Neural consequences of post-exertion malaise in Myalgic Encephalomyelitis/Chronic Fatigue Syndrome.

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2017-05-01
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Cook, Dane
Light, Alan
Light, Kathleen
Broderick, Gordon
Shields, Morgan
Dougherty, Ryan
Van Riper, Stephanie
Stegner, Aaron
Ellingson, Laura
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Meyer, Jacob
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Kinesiology
The Department of Kinesiology seeks to provide an ample knowledge of physical activity and active living to students both within and outside of the program; by providing knowledge of the role of movement and physical activity throughout the lifespan, it seeks to improve the lives of all members of the community. Its options for students enrolled in the department include: Athletic Training; Community and Public Health; Exercise Sciences; Pre-Health Professions; and Physical Education Teacher Licensure. The Department of Physical Education was founded in 1974 from the merger of the Department of Physical Education for Men and the Department of Physical Education for Women. In 1981 its name changed to the Department of Physical Education and Leisure Studies. In 1993 its name changed to the Department of Health and Human Performance. In 2007 its name changed to the Department of Kinesiology. Dates of Existence: 1974-present. Historical Names: Department of Physical Education (1974-1981), Department of Physical Education and Leisure Studies (1981-1993), Department of Health and Human Performance (1993-2007). Related Units: College of Human Sciences (parent college), College of Education (parent college, 1974 - 2005), Department of Physical Education for Women (predecessor) Department of Physical Education for Men
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Abstract

Post exertion malaise is one of the most debilitating aspects of Myalgic Encephalomyelitis/Chronic Fatigue Syndrome, yet the neurobiological consequences are largely unexplored. The objective of the study was to determine the neural consequences of acute exercise using functional brain imaging. Fifteen female Myalgic Encephalomyelitis/Chronic Fatigue Syndrome patients and 15 healthy female controls completed 30 min of submaximal exercise (70% of peak heart rate) on a cycle ergometer. Symptom assessments (e.g. fatigue, pain, mood) and brain imaging data were collected one week prior to and 24 h following exercise. Functional brain images were obtained during performance of: 1) a fatiguing cognitive task – the Paced Auditory Serial Addition Task, 2) a non-fatiguing cognitive task – simple number recognition, and 3) a non-fatiguing motor task – finger tapping. Symptom and exercise data were analyzed using independent samples t-tests. Cognitive performance data were analyzed using mixed-model analysis of variance with repeated measures. Brain responses to fatiguing and non-fatiguing tasks were analyzed using linear mixed effects with cluster-wise (101-voxels) alpha of 0.05. Myalgic Encephalomyelitis/Chronic Fatigue Syndrome patients reported large symptom changes compared to controls (effect size ≥0.8, p < 0.05). Patients and controls had similar physiological responses to exercise (p > 0.05). However, patients exercised at significantly lower Watts and reported greater exertion and leg muscle pain (p < 0.05). For cognitive performance, a significant Group by Time interaction (p < 0.05), demonstrated pre- to post-exercise improvements for controls and worsening for patients. Brain responses to finger tapping did not differ between groups at either time point. During number recognition, controls exhibited greater brain activity (p < 0.05) in the posterior cingulate cortex, but only for the pre-exercise scan. For the Paced Serial Auditory Addition Task, there was a significant Group by Time interaction (p < 0.05) with patients exhibiting increased brain activity from pre- to post-exercise compared to controls bilaterally for inferior and superior parietal and cingulate cortices. Changes in brain activity were significantly related to symptoms for patients (p < 0.05). Acute exercise exacerbated symptoms, impaired cognitive performance and affected brain function in Myalgic Encephalomyelitis/Chronic Fatigue Syndrome patients. These converging results, linking symptom exacerbation with brain function, provide objective evidence of the detrimental neurophysiological effects of post-exertion malaise.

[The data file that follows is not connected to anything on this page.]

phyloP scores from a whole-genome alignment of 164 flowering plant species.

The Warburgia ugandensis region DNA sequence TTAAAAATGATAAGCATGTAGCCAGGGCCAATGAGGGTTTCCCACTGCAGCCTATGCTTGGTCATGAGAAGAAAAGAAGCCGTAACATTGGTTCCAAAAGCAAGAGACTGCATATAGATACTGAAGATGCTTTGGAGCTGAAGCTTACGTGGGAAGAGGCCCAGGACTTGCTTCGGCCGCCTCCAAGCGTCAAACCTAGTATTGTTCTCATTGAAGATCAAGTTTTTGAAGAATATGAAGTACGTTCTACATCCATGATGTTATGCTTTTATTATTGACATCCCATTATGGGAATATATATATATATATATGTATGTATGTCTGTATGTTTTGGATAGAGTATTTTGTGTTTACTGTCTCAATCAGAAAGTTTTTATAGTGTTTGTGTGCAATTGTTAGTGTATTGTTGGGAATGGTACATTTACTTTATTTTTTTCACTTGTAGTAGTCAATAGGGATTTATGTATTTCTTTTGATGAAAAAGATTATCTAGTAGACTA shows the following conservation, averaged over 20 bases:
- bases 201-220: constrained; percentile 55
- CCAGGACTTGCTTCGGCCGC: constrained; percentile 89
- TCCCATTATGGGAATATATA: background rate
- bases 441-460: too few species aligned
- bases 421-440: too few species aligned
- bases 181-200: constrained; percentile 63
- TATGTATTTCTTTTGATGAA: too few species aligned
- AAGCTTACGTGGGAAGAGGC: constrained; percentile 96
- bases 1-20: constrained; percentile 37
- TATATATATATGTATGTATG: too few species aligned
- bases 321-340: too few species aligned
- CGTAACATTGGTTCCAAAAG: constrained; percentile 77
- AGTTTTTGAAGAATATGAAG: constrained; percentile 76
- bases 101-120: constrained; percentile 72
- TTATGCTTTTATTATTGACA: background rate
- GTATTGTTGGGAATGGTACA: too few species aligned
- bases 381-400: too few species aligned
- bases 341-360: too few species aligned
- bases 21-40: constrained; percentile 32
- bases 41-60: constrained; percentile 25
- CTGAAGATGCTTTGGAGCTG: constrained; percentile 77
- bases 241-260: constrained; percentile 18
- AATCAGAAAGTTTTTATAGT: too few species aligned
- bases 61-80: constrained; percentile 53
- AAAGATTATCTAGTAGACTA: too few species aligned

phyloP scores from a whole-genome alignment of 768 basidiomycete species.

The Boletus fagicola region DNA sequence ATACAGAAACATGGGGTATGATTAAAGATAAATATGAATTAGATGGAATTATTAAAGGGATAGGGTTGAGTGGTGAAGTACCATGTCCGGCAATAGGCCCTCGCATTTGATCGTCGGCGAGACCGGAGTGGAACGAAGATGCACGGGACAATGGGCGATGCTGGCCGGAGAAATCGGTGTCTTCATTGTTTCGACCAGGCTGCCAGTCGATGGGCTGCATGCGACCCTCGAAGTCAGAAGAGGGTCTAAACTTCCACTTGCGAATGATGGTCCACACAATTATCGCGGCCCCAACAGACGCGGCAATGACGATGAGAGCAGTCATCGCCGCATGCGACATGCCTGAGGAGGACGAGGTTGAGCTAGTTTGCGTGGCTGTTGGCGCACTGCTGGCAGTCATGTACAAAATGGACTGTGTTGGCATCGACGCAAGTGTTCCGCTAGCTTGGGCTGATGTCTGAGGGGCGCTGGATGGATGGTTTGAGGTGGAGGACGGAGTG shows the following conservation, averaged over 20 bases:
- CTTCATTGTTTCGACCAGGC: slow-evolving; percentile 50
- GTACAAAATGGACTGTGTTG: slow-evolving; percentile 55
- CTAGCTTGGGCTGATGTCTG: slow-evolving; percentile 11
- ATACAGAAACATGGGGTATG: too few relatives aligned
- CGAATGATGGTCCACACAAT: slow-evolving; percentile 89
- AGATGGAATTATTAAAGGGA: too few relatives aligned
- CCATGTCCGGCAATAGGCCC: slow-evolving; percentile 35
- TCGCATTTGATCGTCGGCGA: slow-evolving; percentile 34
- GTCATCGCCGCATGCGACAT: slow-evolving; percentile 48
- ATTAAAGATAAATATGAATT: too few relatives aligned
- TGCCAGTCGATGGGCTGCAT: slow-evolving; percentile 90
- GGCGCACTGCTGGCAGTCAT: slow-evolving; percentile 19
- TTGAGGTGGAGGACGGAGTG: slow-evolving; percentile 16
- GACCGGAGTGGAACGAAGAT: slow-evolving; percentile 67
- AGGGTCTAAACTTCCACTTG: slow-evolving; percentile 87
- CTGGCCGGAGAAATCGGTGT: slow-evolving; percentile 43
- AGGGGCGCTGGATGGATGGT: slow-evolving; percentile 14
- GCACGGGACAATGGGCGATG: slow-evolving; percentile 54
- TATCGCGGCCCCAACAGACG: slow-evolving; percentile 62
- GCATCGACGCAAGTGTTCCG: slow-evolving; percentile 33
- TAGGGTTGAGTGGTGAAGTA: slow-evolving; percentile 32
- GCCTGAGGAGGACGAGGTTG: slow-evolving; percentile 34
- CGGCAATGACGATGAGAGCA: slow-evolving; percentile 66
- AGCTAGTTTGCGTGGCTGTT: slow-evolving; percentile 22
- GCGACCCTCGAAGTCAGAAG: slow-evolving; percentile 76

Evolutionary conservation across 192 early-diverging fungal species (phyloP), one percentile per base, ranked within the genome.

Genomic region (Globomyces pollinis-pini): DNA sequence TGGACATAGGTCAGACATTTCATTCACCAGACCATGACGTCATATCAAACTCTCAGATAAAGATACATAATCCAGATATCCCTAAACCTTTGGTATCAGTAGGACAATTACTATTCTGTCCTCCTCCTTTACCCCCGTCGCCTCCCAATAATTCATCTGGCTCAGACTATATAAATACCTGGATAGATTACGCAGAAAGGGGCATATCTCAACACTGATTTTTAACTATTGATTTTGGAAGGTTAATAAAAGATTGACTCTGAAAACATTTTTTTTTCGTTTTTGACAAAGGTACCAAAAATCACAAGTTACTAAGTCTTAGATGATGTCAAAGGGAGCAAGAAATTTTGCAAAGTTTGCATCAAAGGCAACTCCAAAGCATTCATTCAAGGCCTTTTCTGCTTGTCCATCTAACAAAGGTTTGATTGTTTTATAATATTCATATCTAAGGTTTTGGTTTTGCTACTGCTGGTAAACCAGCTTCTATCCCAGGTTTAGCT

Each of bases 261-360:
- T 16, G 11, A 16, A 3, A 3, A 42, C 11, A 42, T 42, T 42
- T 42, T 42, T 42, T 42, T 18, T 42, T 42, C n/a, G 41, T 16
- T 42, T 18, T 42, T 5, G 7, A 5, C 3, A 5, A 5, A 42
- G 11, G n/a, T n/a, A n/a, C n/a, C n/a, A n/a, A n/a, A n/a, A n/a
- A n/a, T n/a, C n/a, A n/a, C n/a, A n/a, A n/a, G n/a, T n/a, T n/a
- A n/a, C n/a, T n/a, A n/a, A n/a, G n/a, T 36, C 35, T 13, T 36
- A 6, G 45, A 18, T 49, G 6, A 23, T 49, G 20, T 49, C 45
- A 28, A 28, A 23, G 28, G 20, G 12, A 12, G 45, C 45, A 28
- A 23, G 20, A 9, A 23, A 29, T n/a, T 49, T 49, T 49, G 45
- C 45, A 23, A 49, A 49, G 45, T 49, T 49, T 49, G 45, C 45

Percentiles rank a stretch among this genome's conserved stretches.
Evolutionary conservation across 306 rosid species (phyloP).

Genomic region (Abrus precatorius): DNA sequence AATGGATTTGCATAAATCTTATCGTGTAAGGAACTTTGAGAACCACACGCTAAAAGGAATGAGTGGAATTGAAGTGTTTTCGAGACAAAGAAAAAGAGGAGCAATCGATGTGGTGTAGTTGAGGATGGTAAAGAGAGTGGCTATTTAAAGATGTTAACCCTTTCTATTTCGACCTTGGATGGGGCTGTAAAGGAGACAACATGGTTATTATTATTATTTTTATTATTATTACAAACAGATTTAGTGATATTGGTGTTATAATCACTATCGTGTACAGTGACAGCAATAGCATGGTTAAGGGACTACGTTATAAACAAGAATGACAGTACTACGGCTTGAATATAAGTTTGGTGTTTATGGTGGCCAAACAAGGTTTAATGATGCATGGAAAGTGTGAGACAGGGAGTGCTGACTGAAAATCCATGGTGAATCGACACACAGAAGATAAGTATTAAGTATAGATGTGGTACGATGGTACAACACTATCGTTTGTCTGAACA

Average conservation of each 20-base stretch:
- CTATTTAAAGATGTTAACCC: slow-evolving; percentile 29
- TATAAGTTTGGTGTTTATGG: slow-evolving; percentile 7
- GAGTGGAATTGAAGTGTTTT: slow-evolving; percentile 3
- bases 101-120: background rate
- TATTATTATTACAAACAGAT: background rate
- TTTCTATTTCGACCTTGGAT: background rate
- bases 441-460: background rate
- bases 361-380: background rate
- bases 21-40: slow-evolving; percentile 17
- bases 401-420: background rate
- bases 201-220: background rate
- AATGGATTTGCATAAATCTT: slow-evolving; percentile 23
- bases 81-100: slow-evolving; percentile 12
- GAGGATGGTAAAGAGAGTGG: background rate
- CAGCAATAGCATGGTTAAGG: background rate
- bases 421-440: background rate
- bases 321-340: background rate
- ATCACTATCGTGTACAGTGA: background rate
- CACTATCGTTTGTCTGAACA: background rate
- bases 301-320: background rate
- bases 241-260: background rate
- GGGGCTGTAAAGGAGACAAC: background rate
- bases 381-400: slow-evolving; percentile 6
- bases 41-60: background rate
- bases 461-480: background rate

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This accepted article is published as Cook D, Light A, Light K, Broderick G, Shields M, Dougherty R, Meyer J, VanRiper S, Stegner A, Ellingson L, Vernon S (2017). Neural Consequences of Post-Exertion Malaise in Myalgic Encephalomyelitis/Chronic Fatigue Syndrome. Brain, Behavior & Immunity, 62; 87-99. doi: 10.1016/j.bbi.2017.02.009.

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Sun Jan 01 00:00:00 UTC 2017
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